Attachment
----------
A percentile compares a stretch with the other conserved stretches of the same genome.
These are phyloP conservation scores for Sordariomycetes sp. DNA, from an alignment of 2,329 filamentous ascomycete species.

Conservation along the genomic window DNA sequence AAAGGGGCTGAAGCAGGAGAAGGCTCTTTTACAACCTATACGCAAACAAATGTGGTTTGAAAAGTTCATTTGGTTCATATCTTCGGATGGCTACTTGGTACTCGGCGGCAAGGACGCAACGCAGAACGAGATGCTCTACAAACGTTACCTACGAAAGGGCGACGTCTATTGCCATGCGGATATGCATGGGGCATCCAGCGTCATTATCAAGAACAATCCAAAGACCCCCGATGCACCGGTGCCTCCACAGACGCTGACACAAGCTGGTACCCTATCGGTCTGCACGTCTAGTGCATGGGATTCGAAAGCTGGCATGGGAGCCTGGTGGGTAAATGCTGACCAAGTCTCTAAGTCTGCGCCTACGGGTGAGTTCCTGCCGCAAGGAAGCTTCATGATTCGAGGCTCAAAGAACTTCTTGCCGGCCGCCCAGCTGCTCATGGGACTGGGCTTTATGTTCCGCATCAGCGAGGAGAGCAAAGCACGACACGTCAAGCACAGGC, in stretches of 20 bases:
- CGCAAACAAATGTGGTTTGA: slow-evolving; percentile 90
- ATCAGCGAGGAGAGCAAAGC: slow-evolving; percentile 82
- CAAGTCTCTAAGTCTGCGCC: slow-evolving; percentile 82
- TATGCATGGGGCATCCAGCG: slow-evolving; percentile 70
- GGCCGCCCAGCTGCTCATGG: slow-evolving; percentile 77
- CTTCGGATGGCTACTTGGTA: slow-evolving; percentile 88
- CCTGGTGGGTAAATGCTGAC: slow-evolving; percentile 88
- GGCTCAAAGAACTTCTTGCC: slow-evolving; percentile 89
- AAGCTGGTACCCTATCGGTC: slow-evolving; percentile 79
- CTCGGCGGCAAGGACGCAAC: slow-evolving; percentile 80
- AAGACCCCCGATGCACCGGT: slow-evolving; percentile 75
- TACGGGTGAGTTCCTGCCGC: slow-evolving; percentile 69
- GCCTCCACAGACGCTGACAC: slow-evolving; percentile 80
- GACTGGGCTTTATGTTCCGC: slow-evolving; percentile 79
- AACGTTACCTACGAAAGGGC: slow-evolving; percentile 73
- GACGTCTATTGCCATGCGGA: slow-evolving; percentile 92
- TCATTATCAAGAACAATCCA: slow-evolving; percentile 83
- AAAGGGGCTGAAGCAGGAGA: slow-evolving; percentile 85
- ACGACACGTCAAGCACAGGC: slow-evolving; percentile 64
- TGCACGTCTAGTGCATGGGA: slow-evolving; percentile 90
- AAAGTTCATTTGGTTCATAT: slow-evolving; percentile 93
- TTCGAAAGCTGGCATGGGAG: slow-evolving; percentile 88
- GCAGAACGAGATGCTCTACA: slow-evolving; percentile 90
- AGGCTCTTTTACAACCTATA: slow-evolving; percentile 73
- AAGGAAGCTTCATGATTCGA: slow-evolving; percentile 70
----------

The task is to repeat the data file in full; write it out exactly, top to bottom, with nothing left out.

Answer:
A percentile compares a stretch with the other conserved stretches of the same genome.
These are phyloP conservation scores for Sordariomycetes sp. DNA, from an alignment of 2,329 filamentous ascomycete species.

Conservation along the genomic window DNA sequence AAAGGGGCTGAAGCAGGAGAAGGCTCTTTTACAACCTATACGCAAACAAATGTGGTTTGAAAAGTTCATTTGGTTCATATCTTCGGATGGCTACTTGGTACTCGGCGGCAAGGACGCAACGCAGAACGAGATGCTCTACAAACGTTACCTACGAAAGGGCGACGTCTATTGCCATGCGGATATGCATGGGGCATCCAGCGTCATTATCAAGAACAATCCAAAGACCCCCGATGCACCGGTGCCTCCACAGACGCTGACACAAGCTGGTACCCTATCGGTCTGCACGTCTAGTGCATGGGATTCGAAAGCTGGCATGGGAGCCTGGTGGGTAAATGCTGACCAAGTCTCTAAGTCTGCGCCTACGGGTGAGTTCCTGCCGCAAGGAAGCTTCATGATTCGAGGCTCAAAGAACTTCTTGCCGGCCGCCCAGCTGCTCATGGGACTGGGCTTTATGTTCCGCATCAGCGAGGAGAGCAAAGCACGACACGTCAAGCACAGGC, in stretches of 20 bases:
- CGCAAACAAATGTGGTTTGA: slow-evolving; percentile 90
- ATCAGCGAGGAGAGCAAAGC: slow-evolving; percentile 82
- CAAGTCTCTAAGTCTGCGCC: slow-evolving; percentile 82
- TATGCATGGGGCATCCAGCG: slow-evolving; percentile 70
- GGCCGCCCAGCTGCTCATGG: slow-evolving; percentile 77
- CTTCGGATGGCTACTTGGTA: slow-evolving; percentile 88
- CCTGGTGGGTAAATGCTGAC: slow-evolving; percentile 88
- GGCTCAAAGAACTTCTTGCC: slow-evolving; percentile 89
- AAGCTGGTACCCTATCGGTC: slow-evolving; percentile 79
- CTCGGCGGCAAGGACGCAAC: slow-evolving; percentile 80
- AAGACCCCCGATGCACCGGT: slow-evolving; percentile 75
- TACGGGTGAGTTCCTGCCGC: slow-evolving; percentile 69
- GCCTCCACAGACGCTGACAC: slow-evolving; percentile 80
- GACTGGGCTTTATGTTCCGC: slow-evolving; percentile 79
- AACGTTACCTACGAAAGGGC: slow-evolving; percentile 73
- GACGTCTATTGCCATGCGGA: slow-evolving; percentile 92
- TCATTATCAAGAACAATCCA: slow-evolving; percentile 83
- AAAGGGGCTGAAGCAGGAGA: slow-evolving; percentile 85
- ACGACACGTCAAGCACAGGC: slow-evolving; percentile 64
- TGCACGTCTAGTGCATGGGA: slow-evolving; percentile 90
- AAAGTTCATTTGGTTCATAT: slow-evolving; percentile 93
- TTCGAAAGCTGGCATGGGAG: slow-evolving; percentile 88
- GCAGAACGAGATGCTCTACA: slow-evolving; percentile 90
- AGGCTCTTTTACAACCTATA: slow-evolving; percentile 73
- AAGGAAGCTTCATGATTCGA: slow-evolving; percentile 70